Women swept to their deaths off rocks in Sydney

Two women picnicking in Sydney's south drowned after a freak wave swept the pair off rocks and out to sea, authorities believe.

A third woman also swept from the rock shelf is recovering in hospital.

Emergency services were called to Yena Rd at Kurnell in the Sutherland Shire about 4.30pm on Monday after hearing the women had been swept into the ocean.

New South Wales Police Superintendent Joe McNulty said the group had been picnicking in the Botany Bay national park.

"They went for a walk to the rock shelf (where) there was a low tide at that time," he told ABC News.

"That rock shelf was very exposed and when they're exposed, they're very slippery, and they're actually quite a dangerous location to be in, especially so close to the ocean."

Supt McNulty said three of the women were knocked into the water by a large wave.

"The pressure has swept them out to sea, but luckily, very luckily, one was able to be plucked from the water by two of the group and a passer-by lent assistance as well," he said.

A nearby police helicopter crew spotted the women in the water and together with a police boat, rescue crews pulled two of the women unconscious from the water.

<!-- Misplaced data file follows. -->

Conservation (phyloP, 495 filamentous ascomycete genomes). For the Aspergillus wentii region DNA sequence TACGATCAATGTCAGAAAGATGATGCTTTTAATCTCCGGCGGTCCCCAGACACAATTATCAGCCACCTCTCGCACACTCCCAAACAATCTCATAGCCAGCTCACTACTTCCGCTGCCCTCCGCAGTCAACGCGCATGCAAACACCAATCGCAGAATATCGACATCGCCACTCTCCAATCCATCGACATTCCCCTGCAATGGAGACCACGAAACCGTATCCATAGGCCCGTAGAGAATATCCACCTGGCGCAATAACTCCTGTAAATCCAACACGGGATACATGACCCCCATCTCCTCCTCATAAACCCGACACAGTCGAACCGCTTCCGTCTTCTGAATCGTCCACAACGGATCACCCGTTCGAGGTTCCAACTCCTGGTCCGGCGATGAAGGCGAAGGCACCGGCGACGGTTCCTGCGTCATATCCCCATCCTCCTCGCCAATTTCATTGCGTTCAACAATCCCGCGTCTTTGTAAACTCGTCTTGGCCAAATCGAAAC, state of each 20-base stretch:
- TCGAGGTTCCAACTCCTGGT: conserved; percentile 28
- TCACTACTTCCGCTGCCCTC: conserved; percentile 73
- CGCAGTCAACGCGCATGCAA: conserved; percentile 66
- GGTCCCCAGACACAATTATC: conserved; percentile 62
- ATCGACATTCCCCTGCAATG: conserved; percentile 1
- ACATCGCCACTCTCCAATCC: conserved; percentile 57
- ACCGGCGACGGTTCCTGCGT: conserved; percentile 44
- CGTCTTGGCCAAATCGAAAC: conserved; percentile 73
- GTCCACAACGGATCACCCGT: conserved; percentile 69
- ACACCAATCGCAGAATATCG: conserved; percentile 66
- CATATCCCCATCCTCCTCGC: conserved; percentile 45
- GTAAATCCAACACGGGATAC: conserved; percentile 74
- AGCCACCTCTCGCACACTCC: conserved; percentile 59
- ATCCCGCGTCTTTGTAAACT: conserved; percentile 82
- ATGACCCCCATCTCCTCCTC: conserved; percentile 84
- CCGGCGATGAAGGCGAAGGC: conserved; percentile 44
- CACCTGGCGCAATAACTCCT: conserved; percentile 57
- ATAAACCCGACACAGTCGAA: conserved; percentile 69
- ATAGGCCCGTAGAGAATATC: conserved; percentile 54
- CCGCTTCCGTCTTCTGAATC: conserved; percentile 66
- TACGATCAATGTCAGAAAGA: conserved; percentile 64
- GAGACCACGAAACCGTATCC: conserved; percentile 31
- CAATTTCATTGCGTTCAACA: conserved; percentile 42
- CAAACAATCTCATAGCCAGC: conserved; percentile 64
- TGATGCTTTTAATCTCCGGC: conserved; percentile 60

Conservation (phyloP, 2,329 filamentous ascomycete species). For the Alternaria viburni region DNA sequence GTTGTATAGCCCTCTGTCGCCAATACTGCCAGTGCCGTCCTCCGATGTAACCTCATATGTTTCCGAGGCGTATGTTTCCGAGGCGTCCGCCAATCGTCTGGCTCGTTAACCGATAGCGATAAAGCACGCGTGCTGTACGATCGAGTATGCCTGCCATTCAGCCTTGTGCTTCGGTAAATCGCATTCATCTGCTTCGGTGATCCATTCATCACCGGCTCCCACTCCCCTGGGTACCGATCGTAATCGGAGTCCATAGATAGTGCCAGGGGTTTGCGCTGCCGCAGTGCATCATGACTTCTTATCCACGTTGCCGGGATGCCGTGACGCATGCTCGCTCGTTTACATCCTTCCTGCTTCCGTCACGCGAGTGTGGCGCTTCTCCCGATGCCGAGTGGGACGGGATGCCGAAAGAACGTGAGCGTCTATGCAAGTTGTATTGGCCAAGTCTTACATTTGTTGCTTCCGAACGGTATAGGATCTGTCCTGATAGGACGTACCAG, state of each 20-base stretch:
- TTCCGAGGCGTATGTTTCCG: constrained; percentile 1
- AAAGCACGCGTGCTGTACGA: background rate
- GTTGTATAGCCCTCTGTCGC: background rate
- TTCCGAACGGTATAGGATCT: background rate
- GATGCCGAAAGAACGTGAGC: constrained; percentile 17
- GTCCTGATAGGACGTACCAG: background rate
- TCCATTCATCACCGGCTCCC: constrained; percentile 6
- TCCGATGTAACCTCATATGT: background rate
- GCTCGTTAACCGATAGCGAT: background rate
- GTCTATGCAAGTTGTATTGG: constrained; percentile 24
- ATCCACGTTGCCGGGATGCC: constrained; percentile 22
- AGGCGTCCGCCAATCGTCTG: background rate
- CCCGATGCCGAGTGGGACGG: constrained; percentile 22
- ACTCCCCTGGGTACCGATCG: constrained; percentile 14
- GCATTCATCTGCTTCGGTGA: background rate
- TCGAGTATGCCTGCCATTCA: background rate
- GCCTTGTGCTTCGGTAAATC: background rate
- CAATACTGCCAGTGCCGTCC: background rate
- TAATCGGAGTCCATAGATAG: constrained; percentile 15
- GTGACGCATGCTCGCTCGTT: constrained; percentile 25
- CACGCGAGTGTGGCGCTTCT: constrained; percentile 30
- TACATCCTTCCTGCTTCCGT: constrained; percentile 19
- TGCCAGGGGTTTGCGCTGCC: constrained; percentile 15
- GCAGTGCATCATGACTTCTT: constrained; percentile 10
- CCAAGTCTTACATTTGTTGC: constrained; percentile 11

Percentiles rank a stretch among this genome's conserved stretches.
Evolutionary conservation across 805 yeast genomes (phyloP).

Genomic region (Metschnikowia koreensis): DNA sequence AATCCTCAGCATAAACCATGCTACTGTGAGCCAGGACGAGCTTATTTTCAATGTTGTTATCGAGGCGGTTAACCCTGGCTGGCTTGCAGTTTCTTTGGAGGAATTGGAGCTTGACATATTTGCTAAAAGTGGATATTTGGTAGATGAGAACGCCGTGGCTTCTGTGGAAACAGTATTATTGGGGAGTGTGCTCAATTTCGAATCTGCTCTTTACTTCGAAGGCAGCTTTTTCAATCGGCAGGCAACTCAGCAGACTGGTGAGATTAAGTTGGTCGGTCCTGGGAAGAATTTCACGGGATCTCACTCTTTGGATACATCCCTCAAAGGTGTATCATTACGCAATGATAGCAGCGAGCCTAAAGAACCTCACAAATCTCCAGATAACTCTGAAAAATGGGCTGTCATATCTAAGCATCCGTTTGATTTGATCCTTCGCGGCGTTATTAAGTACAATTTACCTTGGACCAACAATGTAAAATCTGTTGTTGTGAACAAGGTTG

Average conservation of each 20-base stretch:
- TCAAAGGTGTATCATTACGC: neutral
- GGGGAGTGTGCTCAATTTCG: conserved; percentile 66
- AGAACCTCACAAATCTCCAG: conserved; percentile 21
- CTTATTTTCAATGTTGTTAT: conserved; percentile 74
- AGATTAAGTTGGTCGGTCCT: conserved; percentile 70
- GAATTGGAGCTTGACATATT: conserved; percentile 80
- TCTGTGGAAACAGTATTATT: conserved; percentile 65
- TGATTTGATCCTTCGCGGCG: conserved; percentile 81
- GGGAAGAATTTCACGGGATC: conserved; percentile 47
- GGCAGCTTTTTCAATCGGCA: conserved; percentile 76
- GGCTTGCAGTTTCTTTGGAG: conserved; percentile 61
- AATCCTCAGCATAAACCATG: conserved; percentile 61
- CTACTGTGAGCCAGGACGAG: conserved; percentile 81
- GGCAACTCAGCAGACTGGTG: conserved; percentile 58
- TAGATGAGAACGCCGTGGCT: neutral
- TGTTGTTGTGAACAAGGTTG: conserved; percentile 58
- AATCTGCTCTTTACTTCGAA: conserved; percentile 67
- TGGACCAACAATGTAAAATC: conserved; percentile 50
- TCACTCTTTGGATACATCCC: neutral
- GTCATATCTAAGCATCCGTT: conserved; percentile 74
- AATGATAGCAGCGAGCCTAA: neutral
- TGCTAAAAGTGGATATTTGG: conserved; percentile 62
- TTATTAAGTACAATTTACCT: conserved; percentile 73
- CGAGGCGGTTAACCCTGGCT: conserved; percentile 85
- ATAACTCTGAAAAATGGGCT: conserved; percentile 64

Two of the crew members commenced CPR but the women were unable to be revived.

"It's a very difficult operation doing CPR over wet people on a moving boat, or moving deck, and one of the officers drove that vessel at speed back to Kurnell," Supt McNulty said.

The women were not rock-fishing, he confirmed.

"They were just out there for a walk in a dangerous situation that they didn't know they were in at the time," he said.

It is the second drowning incident at Kurnell in less than a fortnight.

Two fishermen were swept off rocks on Cape Solander Drive on May 28, in an area declared a high-risk rock-fishing location where anglers must wear life jackets.

The dead women are yet to be formally identified.